If you are involved in the education of young children then you will soon find yourself enlisting the help of a not inconsiderable number of story books. You will need a considerable quota of additional resources to put to work alongside the story books so you will probably save a considerable amount of time if you use thoughtfully compiled key stage 1 teaching resources. It is possible to find complete story sacks but you can compile your own relatively easily using story sack teaching resources.
The vital component of a quality story sack is the main book that the story sack is based upon. A good quality story that captures young children’s imagination and fosters their enjoyment of books and reading is a must. Authors of children’s books have produced prize winning stories that have become favourites for many generations of children. The actual storage of the resources that support the story are often stored in a sack made of a soft fabric. They can be stored and hung with a drawstring and are easy for young children to handle. The contents of story sacks vary but the main resources that should be included are soft toys, puppets, games, a story tape, DVD, photographs, books closely associated with the main title and perhaps a CD of resource materials that can be used for teaching. Factual books associated with the main book should also be included.
Story sacks are now used in many schools and pre-school settings. Some childminders and parents are beginning to see the excellent opportunities that story sacks provide for developing young children’s language skills. The activities and props are designed to bring the story to life and for the young children to interact with the story. This involvement of the children brings the reading to life and helps young children to become confident with books and reading.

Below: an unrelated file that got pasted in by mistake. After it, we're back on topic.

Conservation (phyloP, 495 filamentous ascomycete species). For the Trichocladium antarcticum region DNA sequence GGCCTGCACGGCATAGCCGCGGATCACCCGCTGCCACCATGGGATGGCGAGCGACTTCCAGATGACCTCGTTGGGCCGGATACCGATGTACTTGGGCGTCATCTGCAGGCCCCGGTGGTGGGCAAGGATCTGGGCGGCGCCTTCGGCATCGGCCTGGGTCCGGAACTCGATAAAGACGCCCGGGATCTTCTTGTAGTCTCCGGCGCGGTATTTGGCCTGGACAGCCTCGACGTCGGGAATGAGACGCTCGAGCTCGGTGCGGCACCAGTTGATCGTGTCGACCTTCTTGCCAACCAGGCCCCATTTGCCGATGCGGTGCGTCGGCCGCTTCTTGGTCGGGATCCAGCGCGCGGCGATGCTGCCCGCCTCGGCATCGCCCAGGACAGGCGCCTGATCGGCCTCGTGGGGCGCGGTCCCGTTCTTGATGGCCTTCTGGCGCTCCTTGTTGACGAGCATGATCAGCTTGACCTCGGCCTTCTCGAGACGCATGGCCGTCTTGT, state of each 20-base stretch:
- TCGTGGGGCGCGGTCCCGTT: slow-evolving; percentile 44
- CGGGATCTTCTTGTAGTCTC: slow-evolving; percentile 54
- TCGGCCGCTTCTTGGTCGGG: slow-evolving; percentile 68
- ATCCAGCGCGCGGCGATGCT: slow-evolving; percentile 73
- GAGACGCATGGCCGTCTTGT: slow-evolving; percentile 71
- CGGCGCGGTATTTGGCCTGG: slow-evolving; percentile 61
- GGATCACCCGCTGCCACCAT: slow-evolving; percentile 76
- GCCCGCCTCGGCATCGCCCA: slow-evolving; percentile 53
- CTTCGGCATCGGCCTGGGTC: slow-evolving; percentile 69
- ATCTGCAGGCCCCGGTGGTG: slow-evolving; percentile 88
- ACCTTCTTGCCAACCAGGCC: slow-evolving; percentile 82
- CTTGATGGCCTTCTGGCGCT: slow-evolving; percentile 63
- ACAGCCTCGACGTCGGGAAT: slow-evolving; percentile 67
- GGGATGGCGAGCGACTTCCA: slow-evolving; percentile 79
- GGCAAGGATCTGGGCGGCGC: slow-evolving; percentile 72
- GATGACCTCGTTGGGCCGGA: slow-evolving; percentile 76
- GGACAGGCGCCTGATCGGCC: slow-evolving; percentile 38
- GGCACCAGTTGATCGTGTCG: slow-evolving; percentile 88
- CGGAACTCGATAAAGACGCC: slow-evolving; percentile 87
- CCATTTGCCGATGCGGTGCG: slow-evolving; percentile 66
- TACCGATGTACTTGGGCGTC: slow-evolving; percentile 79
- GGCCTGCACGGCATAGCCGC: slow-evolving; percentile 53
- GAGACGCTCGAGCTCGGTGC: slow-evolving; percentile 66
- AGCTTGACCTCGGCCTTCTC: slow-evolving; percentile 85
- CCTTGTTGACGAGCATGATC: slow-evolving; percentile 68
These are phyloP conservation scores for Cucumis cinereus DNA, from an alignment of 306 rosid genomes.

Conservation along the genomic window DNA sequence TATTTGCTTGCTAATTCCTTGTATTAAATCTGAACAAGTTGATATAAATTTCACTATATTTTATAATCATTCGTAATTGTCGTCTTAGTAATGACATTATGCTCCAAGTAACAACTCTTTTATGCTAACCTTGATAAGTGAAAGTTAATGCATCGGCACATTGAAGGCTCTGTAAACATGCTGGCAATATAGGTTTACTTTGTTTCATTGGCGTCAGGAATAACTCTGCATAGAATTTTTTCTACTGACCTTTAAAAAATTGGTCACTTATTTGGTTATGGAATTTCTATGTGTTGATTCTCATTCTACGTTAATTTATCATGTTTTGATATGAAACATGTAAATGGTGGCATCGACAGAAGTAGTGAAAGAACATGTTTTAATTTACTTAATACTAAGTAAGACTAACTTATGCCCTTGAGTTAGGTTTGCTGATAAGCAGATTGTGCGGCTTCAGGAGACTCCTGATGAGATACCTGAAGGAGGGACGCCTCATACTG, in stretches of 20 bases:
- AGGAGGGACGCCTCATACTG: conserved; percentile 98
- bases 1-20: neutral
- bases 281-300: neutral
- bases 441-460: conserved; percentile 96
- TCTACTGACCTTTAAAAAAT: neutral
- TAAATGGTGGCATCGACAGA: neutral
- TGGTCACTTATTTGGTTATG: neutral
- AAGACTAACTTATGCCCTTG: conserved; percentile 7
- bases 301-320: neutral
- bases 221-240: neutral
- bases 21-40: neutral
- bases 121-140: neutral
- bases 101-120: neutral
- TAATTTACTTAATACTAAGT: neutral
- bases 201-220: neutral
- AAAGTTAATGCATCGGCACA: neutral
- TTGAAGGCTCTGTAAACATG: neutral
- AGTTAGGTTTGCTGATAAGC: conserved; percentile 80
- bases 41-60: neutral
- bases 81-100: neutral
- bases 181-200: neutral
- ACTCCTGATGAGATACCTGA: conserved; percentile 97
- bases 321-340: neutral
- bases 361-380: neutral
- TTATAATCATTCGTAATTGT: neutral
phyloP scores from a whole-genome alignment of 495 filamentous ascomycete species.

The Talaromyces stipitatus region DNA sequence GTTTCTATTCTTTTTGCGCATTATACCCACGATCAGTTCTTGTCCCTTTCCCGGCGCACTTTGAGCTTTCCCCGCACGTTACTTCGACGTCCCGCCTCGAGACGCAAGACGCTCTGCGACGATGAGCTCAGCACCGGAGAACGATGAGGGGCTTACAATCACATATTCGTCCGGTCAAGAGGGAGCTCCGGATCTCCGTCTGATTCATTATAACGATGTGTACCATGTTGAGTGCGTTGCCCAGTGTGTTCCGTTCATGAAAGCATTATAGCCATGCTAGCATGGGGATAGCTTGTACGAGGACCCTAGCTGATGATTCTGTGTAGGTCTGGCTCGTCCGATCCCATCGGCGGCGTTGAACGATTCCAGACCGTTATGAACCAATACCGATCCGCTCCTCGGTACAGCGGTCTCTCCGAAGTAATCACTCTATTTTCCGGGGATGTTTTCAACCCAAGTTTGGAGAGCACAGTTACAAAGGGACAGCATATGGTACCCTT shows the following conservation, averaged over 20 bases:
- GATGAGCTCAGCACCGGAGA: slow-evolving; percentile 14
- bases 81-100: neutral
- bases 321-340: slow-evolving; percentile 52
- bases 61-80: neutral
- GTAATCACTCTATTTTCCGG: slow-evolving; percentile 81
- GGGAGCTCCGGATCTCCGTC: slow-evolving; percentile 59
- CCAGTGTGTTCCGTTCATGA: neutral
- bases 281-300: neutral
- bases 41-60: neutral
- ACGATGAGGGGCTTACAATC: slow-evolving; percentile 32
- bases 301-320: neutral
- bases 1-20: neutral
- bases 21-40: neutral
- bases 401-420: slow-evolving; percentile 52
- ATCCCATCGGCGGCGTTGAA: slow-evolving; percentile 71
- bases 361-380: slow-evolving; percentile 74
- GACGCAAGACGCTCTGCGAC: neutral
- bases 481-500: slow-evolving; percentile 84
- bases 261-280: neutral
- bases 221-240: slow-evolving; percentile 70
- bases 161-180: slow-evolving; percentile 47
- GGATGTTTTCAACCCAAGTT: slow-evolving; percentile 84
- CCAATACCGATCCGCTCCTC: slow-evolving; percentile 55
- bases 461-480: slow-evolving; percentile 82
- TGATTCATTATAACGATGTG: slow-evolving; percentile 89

There are many institutions that get volunteer groups to create story sacks for them. As yet, story sacks are not for sale in shops. You may be lucky enough to have a toy library that has a selection for you to borrow. Many story sacks lack appropriate resources or may have few resources within them. If you are looking on-line spend some time looking because story sacks can vary enormously in quality.
Some of the better story sacks include a wide variety of materials for you the user to save time with preparation. The best have a guide that will include further ideas, activities and links to relevant sources. They include ideas that can be used across the curriculum and not just literacy skills. They may link with early maths and science concepts and include craft activities, singing and cooking ideas.
Story sacks are a fun way for carers and children to share stories together. They were developed by Neil Griffiths, a Head Teacher from Swindon, as a popular, non-threatening way of encouraging carers to start to share stories with their children in a way that is positive, theatrical, special, interactive and fun.
Story sacks are now increasingly being used by other groups such as libraries, health visitors, speech therapists, social workers, children’s hospitals and family centres. Story sacks are also a great resource to use when working with children with autism and other learning difficulties.
One of the benefits of using story sacks with young children is that, after having introduced the book and the key characters, the children work independently using the story sack resources. This independent learning helps to develop young children’s social skills and develops their language skills as they re tell the story with puppets and materials on their own.
The best suppliers of story sacks also supply a selection of materials that teachers and practitioners can use for display purposes. Colourful labels showing key words and phrases with titles and illustrations ensure that rooms are colourful and stimulating. Some story sacks also have activities for children to colour and sheets for tracing, writing and early maths activities. Photographs are also an additional resource that enhance story sacks.